Thus, rather than compromising his promises to his customers, Levison decided to shut down a small business that he had invested ten years of his life to build. The judge in the case blames Lavabit for only using one decryption key (despite the fact that this is the industry standard for most small businesses), and he seems to think that Mr. Levison is untrustworthy (when the FBI clearly says it needs his help installing the tracking device). At this point, with as much as I have read of the court transcripts, it is easy to see why this might be mildly construed as a government overreach.
For the moment, let’s leave aside the fact that the NSA has used a court decision of a purse-snatcher to justify its domestic spying program, it has experimented with monitoring locations based on cell tower data, it misled a FISA court judge, or that NSA officers used the program to keep tabs on their love interests. Let’s leave aside that the FBI has been secretive about passing out malware in order to shut down the largest online illicit drug marketplace. (To be clear, I am very glad they caught the guy, but I am just wondering how many privacy standards were violated.)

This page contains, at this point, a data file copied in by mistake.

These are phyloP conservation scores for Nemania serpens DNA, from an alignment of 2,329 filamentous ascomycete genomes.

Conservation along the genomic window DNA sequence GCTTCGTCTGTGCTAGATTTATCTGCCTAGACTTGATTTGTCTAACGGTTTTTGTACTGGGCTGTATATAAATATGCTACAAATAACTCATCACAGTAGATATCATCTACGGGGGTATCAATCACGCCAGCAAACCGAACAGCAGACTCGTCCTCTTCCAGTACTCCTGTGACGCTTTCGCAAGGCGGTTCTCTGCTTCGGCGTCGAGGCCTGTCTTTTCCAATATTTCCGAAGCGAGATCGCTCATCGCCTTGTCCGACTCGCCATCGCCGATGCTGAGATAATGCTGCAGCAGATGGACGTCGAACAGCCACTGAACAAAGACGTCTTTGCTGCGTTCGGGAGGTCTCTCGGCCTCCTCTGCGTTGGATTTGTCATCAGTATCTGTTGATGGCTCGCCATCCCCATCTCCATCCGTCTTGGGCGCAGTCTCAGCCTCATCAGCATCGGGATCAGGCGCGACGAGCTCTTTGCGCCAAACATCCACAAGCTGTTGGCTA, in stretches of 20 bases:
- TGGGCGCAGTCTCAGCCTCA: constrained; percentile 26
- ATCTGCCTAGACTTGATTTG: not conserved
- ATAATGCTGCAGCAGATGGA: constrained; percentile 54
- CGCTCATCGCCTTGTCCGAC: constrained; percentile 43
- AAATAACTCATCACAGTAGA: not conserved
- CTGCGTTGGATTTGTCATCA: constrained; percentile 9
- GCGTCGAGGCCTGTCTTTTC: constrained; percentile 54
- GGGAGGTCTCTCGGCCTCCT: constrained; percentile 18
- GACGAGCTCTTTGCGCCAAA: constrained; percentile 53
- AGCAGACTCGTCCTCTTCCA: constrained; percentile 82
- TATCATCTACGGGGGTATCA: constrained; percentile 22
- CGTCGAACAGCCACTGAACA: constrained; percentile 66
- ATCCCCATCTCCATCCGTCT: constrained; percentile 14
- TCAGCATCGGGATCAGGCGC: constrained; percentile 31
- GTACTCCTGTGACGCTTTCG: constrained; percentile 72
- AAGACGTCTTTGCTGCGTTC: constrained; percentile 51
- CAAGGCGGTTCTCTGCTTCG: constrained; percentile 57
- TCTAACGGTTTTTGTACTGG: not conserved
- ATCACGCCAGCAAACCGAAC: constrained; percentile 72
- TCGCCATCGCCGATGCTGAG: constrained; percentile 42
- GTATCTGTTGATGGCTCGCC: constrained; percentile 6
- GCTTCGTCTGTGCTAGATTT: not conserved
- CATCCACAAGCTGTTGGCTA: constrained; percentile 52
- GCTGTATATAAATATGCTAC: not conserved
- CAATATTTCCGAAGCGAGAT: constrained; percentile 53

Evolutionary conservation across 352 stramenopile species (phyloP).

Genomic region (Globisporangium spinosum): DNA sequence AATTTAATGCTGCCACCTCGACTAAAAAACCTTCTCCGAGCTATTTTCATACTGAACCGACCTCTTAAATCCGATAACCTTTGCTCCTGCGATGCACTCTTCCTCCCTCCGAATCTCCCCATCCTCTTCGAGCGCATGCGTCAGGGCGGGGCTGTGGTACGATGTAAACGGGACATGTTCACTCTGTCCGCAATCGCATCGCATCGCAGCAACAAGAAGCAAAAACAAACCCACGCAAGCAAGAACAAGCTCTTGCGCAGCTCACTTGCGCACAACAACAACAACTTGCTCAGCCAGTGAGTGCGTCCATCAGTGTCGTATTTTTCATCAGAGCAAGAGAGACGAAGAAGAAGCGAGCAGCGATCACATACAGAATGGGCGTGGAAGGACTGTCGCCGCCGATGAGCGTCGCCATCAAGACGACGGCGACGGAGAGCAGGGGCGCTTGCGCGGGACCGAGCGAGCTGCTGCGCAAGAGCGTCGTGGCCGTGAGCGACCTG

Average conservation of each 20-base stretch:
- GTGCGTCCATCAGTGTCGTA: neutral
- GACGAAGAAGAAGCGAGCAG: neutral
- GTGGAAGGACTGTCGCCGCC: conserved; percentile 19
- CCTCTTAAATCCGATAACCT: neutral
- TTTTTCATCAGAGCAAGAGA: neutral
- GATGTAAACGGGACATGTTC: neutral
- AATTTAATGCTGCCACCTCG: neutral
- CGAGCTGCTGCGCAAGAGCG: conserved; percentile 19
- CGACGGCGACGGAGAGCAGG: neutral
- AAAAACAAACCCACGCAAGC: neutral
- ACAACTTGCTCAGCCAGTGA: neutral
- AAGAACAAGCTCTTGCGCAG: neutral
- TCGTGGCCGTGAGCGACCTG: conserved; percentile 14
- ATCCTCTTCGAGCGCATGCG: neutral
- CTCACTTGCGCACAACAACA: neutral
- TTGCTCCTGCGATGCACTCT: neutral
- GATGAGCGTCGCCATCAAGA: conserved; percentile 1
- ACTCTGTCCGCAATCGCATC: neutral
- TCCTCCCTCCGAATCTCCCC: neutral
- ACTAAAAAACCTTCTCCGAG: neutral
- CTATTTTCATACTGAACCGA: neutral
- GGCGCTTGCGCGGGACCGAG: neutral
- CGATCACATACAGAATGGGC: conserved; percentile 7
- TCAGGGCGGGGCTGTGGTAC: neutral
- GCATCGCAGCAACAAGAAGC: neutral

I took the time to read through the insomnia curing court documents (all 163 pages!), and the transcripts do make me sympathetize for Mr. Levison, who for all intents and purposes appears to be complying with the court orders. At the end of the day, I applaud Mr. Levison for standing up for American liberties. I am gravely concerned that the FBI and NSA have not simply overreached in this case, but also that we in an open democracy are tipping their hands to secrets that were better left unsaid. (According to Mr. Levison: “I didn’t realize that real-time decryption of SSL streams was even possible.”)